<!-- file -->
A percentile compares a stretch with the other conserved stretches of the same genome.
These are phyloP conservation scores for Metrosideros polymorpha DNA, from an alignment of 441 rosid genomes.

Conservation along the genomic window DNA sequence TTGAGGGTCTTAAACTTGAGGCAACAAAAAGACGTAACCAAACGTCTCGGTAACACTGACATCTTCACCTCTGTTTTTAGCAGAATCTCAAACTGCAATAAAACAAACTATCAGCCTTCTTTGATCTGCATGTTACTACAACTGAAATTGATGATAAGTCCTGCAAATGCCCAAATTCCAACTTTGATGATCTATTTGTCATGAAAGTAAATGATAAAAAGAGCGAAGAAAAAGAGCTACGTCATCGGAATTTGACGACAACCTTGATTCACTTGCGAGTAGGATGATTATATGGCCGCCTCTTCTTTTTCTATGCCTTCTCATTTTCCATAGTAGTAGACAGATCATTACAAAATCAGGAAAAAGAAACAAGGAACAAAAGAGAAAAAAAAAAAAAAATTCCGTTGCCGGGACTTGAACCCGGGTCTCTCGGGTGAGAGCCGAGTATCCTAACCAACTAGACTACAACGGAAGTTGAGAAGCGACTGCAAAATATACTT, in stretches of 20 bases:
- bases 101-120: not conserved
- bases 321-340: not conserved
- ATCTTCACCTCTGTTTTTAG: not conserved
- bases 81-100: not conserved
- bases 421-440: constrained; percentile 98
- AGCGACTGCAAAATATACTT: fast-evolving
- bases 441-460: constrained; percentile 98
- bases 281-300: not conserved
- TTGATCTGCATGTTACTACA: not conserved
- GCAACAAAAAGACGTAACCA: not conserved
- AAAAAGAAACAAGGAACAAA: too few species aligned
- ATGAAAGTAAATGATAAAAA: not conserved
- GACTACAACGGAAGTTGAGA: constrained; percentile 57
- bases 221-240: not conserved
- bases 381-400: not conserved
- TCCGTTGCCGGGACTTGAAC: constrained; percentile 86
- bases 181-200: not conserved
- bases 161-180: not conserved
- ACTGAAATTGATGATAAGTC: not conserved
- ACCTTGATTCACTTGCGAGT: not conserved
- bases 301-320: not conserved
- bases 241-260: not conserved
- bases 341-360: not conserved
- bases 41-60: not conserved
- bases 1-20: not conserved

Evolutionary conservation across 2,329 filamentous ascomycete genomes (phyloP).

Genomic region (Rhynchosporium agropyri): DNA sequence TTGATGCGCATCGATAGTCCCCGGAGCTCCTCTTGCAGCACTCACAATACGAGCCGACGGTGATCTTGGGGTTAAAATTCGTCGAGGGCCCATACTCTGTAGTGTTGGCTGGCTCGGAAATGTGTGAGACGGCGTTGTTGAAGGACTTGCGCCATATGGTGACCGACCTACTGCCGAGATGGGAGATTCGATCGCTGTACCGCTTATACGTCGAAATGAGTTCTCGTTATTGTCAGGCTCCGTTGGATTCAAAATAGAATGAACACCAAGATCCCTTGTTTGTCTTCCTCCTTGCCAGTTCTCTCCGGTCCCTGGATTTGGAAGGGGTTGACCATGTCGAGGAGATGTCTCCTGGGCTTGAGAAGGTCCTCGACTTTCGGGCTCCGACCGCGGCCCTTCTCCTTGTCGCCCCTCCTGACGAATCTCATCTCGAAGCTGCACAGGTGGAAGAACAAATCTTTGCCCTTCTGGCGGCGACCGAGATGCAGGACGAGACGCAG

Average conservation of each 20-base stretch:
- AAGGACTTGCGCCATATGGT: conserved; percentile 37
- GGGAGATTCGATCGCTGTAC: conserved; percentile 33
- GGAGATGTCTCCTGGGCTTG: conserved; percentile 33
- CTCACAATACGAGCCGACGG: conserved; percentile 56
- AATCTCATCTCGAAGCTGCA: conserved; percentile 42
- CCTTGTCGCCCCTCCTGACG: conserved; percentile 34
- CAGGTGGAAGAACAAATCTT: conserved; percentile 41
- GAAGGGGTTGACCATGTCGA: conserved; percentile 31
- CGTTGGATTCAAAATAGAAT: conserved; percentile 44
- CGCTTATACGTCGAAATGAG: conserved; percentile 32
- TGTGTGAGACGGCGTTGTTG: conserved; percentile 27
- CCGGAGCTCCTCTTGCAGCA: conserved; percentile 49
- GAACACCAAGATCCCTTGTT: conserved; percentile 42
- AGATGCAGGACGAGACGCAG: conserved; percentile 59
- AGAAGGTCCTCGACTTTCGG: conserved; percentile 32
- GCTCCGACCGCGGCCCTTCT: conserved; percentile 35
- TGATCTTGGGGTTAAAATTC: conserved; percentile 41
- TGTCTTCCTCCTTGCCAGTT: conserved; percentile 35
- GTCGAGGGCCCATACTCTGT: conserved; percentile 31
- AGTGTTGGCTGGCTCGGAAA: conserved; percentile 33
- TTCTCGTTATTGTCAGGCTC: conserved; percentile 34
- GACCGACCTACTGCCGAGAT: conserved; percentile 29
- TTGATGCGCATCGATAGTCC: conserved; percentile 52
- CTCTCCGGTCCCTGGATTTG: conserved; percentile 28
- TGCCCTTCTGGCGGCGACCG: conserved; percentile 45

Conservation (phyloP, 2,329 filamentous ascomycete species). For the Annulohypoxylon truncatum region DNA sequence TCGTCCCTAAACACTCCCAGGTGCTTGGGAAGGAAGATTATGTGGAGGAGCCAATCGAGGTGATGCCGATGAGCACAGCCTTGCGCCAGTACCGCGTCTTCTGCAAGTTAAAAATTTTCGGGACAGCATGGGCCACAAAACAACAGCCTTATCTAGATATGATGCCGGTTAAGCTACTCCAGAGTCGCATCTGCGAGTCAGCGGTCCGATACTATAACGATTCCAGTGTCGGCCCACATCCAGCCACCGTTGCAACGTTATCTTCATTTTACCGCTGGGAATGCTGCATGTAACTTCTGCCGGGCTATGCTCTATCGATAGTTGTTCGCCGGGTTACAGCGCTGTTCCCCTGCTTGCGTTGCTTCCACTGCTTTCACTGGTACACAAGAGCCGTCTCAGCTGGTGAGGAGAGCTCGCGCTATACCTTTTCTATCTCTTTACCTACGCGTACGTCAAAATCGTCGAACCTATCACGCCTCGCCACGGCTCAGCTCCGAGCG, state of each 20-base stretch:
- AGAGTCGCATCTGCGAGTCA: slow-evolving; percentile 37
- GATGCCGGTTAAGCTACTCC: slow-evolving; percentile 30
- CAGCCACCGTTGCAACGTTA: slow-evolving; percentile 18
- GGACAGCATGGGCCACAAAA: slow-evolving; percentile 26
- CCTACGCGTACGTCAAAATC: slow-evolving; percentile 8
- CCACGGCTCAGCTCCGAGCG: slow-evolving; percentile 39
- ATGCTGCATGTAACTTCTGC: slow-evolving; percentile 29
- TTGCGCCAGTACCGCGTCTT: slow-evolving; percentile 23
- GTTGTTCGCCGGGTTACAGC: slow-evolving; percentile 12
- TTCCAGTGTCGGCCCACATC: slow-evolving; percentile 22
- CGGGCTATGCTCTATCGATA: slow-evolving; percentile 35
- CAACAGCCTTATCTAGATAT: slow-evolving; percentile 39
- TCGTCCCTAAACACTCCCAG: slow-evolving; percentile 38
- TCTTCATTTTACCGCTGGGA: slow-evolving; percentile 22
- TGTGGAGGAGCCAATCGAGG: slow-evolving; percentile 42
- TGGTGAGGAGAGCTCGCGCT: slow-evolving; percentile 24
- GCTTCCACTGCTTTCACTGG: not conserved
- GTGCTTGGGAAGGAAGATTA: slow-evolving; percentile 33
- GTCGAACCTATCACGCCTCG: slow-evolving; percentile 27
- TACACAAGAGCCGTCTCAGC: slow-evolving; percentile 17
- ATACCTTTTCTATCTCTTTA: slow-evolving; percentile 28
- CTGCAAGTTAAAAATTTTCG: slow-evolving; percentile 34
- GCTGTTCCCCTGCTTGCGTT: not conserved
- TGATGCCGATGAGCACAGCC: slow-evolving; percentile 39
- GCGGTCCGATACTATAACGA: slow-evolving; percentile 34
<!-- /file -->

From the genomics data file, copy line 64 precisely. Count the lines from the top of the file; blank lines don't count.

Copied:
- ATGCTGCATGTAACTTCTGC: slow-evolving; percentile 29